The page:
The promise of a battle in outer space was never more assured than in the hands of singular visionary, director Ishiro Honda.
I'm reminded of classic episodes of some of the best in science fiction television. Those that come to mind include classic Battlestar Galactica's Fire In Space, Buck Rogers In The 25th Century's Vegas In Space and Planet Of The Slave Girls, Star Trek: The Original Series' Mudd's Women, The Incredible Hulk's Terror In Times Square or A Child In Need, The Six Million Dollar Man's The Seven Million Dollar Man, The Bionic Boy, The Bionic Woman or Steve Austin, Fugitive, Land Of The Lost's Tar Pit and Stone Soup, and finally Lost In Space, well, there's too many to name beginning with Attack Of The Monster Plants. And no one nailed it better than Gerry Anderson's Thunderbirds with titles like Pit Of Peril, Vault Of Death, Trapped In The Sky and City Of Fire.
Once upon a time, those titles were simple, straightforward and didn't lie. Little room was left to interpretation. Today's television often relishes ambiguity, the indefinable, the intentionally vague or the use of rhetorical devices and other colorful language or expressions to capture the intent or theme of a story. Back in the day, not the case, Battle In Outer Space! 'Nuff said. I'm probably exaggerating a touch here about today's television, despite its efforts to be relatively smart and clever. Sometimes the simplest titles make the most sense though.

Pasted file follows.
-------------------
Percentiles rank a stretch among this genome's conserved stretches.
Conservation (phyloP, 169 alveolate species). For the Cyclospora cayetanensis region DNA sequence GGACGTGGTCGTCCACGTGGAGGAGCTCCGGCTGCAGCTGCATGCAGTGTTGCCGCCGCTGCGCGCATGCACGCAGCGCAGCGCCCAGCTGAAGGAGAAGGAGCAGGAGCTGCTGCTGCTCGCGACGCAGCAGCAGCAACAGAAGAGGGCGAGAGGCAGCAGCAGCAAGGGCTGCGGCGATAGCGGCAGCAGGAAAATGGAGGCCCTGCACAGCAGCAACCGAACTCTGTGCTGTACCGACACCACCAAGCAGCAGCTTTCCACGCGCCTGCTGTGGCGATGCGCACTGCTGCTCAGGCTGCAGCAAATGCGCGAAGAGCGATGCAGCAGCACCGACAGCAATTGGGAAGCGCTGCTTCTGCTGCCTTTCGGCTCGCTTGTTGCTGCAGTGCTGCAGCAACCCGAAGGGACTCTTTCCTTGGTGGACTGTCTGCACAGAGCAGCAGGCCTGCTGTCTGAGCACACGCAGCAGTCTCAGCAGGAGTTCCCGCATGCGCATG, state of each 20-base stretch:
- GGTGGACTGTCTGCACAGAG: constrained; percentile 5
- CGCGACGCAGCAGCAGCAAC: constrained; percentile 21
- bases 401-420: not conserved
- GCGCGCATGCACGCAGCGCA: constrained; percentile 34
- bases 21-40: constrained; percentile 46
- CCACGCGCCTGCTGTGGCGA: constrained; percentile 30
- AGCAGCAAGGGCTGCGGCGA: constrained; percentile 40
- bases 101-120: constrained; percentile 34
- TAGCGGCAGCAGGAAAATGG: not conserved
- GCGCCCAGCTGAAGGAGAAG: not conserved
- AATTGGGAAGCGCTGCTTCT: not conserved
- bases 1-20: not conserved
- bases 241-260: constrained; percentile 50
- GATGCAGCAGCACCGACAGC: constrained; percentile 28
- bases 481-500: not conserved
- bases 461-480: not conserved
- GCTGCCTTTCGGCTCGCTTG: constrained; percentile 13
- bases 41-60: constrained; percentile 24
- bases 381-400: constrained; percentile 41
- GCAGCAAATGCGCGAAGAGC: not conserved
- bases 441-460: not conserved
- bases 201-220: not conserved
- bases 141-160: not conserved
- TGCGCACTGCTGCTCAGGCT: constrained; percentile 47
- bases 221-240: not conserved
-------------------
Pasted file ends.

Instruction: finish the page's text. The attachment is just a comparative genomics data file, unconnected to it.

One of the best visionaries with a clear, concise idea for his films was none other than director Ishiro Honda. Gojira, Rodan, Mothra and Battle In Outer Space. In fact, Toho never overcomplicated matters when it came to genre films whether kaiju eiga or science fiction. The War Of The Gargantuas, The War In Space, Son Of Godzilla, King Kong Escapes and anything in the Godzilla Vs. series. There was never a need to mince words or overcomplicate a good idea.